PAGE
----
[Edu-sig] Entering Squeakland
kirby.urner at gmail.com
Fri Mar 10 19:06:01 CET 2006
> I think you owe it to yourself, and perhaps to us, to understand and
> express why Squeak does not represent the perfect environment for pursuing
> the kind of educational ideas that you tend to express. If it in fact does
In fact I'm better at using Python to express what I want to express,
about mathematics. Hence my Pythonic Mathematics, my OSCON talks
about it, my trip to Sweden to explain it and so forth. I was simply
never was a SmallTalk guy, much though I treasure OO.
What I see in Squeakland is a branch point to entirely other genres of
experience, but with OO in common, plus a willingness to control
puppets (assets I'm hoping to add, via Mono/.NET, to Python's
capabilities -- "giving hands to the snake" we might call it (a
metaphor for evolution, "snake" being the generic spinal chord in some
> My own concerns start exactly there - with the word "environment".
> My understanding is that many conclude that too much "environment" is what
> doomed Smalltalk to a minor role in today's software world.
Yes, there's lots to say about this (most of it not by me). In
SmallTalk what you save is "the image" -- which is the world as you've
massaged it and messaged it up until now. You pass whole worlds
around, more than fragments thereof. Context becomes everything.
And obviously, at some extreme, this becomes very impractical.
Most of us evolve our "working environment" in our heads so to speak,
crafting a personal and productive style, a mountain of habits,
practices, familiar routines. But what we share with others is minus
most of that, just a *piece* of the action. In Python, we ship
modules or .py files. In Java, we ship beans (among other products).
My guess is SmallTalk wizards long ago added the atomism people were
missing, but by that time, the other language designers had already
absorbed the OO paradigm, and were reimplementing it in C (to give us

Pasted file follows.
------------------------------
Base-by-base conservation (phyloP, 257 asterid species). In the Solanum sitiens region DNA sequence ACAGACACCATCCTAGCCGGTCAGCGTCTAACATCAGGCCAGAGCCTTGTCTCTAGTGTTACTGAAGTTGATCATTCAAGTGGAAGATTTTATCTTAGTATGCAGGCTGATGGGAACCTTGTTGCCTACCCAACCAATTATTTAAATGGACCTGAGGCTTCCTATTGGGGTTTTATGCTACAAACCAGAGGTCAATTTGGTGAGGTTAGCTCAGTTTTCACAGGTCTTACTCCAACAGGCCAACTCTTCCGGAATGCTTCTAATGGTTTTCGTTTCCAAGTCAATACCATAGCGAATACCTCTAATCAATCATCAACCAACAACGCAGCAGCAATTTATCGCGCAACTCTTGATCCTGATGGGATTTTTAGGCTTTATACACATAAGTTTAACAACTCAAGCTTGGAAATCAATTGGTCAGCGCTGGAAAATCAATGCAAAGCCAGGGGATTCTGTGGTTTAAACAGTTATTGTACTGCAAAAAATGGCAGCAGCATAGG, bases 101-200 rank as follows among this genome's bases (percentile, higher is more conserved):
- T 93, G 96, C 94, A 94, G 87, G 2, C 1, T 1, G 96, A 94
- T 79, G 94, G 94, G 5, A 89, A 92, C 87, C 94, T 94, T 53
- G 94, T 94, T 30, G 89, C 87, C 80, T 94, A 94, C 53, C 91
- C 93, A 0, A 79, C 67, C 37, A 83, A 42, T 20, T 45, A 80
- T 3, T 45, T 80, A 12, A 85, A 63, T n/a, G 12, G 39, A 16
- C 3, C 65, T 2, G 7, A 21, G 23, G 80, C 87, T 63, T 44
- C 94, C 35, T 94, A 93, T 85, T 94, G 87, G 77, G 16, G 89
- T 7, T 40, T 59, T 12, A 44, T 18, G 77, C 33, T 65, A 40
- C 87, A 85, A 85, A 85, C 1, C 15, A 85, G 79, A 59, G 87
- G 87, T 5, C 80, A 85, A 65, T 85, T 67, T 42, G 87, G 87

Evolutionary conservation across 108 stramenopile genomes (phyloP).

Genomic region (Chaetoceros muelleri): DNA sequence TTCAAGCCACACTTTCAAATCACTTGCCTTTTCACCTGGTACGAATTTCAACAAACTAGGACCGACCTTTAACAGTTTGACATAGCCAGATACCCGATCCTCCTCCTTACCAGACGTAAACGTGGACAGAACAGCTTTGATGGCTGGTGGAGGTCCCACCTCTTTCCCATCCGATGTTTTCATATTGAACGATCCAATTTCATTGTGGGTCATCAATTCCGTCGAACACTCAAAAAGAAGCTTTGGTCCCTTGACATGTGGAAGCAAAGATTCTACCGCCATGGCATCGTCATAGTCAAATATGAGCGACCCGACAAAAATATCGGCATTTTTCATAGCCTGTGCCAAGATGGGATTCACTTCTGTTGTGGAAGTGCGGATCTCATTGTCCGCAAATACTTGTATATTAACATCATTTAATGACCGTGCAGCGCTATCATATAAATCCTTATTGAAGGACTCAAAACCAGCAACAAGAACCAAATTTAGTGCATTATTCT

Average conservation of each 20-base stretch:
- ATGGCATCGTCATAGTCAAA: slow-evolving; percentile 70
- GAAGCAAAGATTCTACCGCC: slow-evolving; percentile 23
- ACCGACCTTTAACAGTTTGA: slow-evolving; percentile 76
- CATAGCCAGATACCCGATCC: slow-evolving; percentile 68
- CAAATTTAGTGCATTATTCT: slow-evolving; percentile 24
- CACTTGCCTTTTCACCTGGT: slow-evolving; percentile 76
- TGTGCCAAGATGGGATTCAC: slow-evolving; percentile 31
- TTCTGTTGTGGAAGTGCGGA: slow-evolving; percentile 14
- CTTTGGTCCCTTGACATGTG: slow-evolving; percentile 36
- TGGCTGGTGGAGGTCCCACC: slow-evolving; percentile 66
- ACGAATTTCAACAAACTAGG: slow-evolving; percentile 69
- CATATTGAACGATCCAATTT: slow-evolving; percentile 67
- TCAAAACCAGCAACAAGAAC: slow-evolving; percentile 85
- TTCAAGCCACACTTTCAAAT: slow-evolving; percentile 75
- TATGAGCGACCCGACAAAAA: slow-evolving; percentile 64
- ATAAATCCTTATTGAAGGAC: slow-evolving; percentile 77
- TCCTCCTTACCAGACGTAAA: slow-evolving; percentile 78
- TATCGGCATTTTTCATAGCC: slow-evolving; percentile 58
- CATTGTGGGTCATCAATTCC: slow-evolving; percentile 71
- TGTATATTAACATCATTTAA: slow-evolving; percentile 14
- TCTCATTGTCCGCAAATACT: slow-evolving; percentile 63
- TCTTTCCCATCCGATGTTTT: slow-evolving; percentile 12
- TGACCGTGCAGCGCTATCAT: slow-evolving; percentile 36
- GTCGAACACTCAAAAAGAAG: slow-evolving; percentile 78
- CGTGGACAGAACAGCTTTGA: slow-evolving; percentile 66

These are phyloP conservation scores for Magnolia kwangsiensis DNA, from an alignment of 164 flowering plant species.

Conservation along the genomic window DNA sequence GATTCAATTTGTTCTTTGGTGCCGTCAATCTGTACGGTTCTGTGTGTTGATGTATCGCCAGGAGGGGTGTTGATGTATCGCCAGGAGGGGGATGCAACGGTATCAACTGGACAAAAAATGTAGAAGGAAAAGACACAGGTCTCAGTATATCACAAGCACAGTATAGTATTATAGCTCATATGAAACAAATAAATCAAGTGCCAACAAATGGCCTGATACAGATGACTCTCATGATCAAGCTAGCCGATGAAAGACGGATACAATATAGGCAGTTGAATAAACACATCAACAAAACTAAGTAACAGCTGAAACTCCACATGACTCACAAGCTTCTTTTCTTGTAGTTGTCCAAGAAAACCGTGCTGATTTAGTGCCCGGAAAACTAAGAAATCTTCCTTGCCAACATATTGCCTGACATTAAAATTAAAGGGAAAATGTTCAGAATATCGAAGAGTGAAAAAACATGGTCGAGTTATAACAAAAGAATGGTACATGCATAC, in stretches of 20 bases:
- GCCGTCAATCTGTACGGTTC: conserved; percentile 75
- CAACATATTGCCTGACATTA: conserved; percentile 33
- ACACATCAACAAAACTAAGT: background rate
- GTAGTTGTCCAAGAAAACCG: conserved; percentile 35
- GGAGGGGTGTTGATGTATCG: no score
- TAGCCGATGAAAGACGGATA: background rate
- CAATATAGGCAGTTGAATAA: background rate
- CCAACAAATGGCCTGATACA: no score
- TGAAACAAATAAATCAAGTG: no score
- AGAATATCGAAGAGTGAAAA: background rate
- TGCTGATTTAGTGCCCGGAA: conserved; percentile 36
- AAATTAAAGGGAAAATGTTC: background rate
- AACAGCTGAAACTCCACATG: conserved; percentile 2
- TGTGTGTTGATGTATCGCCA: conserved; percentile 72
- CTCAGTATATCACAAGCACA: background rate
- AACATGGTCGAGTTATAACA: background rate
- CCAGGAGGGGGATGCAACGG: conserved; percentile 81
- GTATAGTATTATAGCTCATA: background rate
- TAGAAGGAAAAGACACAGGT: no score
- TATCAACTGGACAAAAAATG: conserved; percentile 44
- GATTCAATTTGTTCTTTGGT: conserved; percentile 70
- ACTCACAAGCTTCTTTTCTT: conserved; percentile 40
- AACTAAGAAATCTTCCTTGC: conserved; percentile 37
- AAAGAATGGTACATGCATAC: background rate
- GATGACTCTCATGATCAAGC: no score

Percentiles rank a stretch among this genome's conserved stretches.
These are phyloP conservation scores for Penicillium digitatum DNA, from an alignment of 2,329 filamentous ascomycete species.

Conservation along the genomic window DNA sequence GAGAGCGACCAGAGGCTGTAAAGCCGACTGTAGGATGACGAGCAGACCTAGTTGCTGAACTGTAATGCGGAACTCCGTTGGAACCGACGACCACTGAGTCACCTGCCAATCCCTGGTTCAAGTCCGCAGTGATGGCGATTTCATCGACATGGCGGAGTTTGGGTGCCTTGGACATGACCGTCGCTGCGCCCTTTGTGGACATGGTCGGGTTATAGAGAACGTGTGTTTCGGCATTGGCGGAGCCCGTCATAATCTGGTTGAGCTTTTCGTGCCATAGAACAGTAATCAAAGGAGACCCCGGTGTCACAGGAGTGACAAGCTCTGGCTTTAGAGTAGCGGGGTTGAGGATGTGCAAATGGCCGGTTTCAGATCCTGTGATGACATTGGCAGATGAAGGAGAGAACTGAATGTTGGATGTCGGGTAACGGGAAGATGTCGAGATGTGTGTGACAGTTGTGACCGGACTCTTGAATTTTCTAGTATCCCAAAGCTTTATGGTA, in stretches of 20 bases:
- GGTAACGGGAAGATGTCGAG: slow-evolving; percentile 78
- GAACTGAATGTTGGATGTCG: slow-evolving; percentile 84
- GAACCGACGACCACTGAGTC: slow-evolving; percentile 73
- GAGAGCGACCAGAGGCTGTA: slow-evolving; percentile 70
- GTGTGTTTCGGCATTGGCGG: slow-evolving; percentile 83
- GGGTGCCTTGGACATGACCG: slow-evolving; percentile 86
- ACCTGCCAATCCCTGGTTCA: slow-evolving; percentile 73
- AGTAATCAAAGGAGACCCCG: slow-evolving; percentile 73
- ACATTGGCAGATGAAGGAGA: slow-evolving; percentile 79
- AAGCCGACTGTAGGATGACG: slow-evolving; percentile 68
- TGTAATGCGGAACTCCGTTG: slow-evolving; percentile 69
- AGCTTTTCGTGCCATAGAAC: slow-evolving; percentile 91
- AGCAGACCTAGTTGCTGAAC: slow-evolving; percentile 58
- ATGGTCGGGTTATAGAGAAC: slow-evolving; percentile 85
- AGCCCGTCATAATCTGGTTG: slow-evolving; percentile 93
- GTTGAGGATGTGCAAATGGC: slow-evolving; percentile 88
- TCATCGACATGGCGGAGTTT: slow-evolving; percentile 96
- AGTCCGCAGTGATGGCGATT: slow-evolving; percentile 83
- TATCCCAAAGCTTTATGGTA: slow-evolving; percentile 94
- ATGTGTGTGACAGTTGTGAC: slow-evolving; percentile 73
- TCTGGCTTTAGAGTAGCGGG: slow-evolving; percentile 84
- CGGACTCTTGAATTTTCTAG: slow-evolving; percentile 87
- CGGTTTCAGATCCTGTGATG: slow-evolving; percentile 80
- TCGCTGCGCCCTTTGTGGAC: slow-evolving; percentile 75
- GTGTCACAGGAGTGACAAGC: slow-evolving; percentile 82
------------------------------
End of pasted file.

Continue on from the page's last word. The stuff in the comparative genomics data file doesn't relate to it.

C++, Java, C#) and in Python.
To barrel ahead in the commercial sector, people wanted something
familiar. Back when OO got started, in like the 1960 and 70s,
Smalltalk was way too Xerox Park, using odd-ball GUI and mouse ideas
(expensive!) -- those would become standard on the PC only later, by
way of the Mac.
> And respect for children starts, I think, with not considering them any
> different from oneself on these kinds of issues. I am actually very
> disappointed that - according to what you are saying - Canonical sees Squeak
> as having a central role to play in education for children.
Think of it this way:
You live in an environment (traffic, kitchen sink) and need to train
your thinking from within the OO paradigm. "I am a factory" you say,
dressing for work. Or "I am an Amtrak train, what are my properties
and methods?" (shades of Walt Whitman). Then you go out there and
live your life -- in Squeakland if you're a mouse in Alan Kay's mind.
Or maybe this way:
Play Uru for awhile, on a fast, solid, Windows computer (no, not an
oxymoron, I'm tired of hearing that joke). Now *there's* an
environment. Is it wrong to expose children to such art? Tara and I
venture in Uru together, or she goes with her same-age friends. I
bought it for her as a gift. In my scenario, in my lifestyle, a game
like Uru has the status of a Mona Lisa or Rembrandt. It's only
regional prejudice that people think anything named Cyan, in Spokane,
Washington, could produce something as memorable.
Now, am I saying the mostly flat Squeak environment is as surreal and
immersive as Uru's.? Not exactly. But it gives you access to a
wheelworks, the code piles, behind all this environmental
interactivity. You see the tunnels under Disneyworld.
So again this is a useful metaphor, as a kid grows up in a science,
say a medical one.
> Python is glue, a citizen of the larger software world, and proficiency in
> it helps make one a better, more productive and potentially creative citizen
> of the world. Squeak is too much its own world. If Canonical mission is to
> educate better world citizens, I think it is going off in the wrong
> direction here.
Better ability to slip *between* worlds -- to hop on a jet in LA, to
show up in Tokyo. I'm hoping to push cars to eat more vegetables
(biodiesel) so we have more Arabica Gold left over for jets. I want
kids to travel, Arabic speaking ones as much as any. Squeakers all.
Squeakland typifies a genre of literature (I'll call it that) in which
one becomes willfully lost in a vast matrix, the creation of other
minds (we hope not too sick and twisted). More like reading a novel
or watching science fiction or something.
It's wonderful that we're able to build things like this.
Another example: http://www.activeworlds.com/
Yes, *you* might hate such stuff, but we could *not* take all this
away from children on general policy, once they've become addicted.
There's simply too much precedent for healthy development in this
direction, like in the form of fairy tales and mythology.
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